At the Miss Elaine showroom, Loo noted, “Miss Elaine has become one of our top five vendors, because the lines cover a vast age range, from 20 to 80. The customer definitely knows the brand.”
Rose Marie Marranca, innerwear buyer at Jenss, a four-unit specialty chain in Amherst, sleepwear and at-homewear that have “schmaltz.”
“I came to market to finish fall and look for holiday,” said Marranca, noting that in addition to Miss Elaine, she plans to buy items for at-home entertaining from several vendors: Lucie Anne II; Laura Kidd USA; Diamond T, and Caulfield Apparel, a Canadian firm that showed at the Intimate Apparel Salon.
Pam Williams, owner of Night Gallery, a 25-year-old specialty lingerie and bath boutique in Chapel Hill, N.C., noted, “We are looking for something different, quality products with value, and something that catches the customers’ eye.”
Williams said she plans to buy late fall and holiday sleepwear and robes from such lines as Fernando Sanchez and Christine, another Canadian vendor showing at the Intimate Apparel Salon.
“Queen Anne’s Lace by Eileen West is the prettiest it’s ever been,” said Williams, who was also ordering items at the Eileen West showroom. “And the vintage-looking laces by Christine were absolutely beautiful.”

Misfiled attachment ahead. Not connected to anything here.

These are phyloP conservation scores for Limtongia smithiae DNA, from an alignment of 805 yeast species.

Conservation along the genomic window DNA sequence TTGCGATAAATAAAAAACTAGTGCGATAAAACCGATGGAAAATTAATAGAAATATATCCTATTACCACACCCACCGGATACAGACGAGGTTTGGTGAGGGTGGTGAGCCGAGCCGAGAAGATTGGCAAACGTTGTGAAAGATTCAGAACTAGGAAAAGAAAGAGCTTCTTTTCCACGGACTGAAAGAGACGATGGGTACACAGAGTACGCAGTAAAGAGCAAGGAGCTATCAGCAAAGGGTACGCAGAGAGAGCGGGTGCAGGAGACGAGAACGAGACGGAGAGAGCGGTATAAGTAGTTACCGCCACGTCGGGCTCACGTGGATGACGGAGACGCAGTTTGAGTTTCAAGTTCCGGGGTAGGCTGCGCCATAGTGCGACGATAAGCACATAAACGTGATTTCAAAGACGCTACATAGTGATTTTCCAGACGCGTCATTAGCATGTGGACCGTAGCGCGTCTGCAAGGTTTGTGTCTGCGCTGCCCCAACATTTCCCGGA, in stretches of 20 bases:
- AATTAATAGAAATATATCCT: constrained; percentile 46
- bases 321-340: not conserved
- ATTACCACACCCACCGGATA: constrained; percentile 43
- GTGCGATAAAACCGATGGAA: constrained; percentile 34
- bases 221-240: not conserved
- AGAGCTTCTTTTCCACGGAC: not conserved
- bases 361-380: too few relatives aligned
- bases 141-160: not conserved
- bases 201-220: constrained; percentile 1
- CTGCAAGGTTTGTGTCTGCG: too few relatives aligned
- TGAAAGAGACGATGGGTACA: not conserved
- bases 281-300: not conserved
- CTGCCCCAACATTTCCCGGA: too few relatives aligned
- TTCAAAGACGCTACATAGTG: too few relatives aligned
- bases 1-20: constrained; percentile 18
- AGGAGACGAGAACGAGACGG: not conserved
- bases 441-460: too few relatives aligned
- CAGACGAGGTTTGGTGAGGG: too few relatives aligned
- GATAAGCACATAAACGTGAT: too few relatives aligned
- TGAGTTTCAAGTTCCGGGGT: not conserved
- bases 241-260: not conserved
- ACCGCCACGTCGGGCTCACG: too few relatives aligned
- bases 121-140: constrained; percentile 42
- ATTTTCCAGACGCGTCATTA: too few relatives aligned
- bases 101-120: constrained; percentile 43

At the Donna Karan Intimates showroom, Stephanie H. Rehm, innerwear buyer for Brueninger, an upscale rtw specialty store in Stuttgart, Germany, noted, “This is the first time we will be selling lingerie by Donna Karan.
“It’s something absolutely different to European styling in sleepwear and at-homewear, it’s simple and luxurious,” said Rehm. “Even the foundations concentrate on lifestyle items a woman really needs, but in an easy way.”
Berna Goldstein, executive director of Donna Karan Intimates at Wacoal, said buyers “were interested in new fabrications, and daywear items such as camisoles that can be worn under suits.”
Key fabrics in at-homewear included combinations of woven silk and cotton knit, silk georgette with rayon stripes and matte jersey rayon, said Goldstein.
Comfort and value were an important story at the Natori Co. showroom, according to executives there, where top-booking ideas included a young, contemporary line of cotton knit sleepwear by Josie, wholesaling between $19 and $30.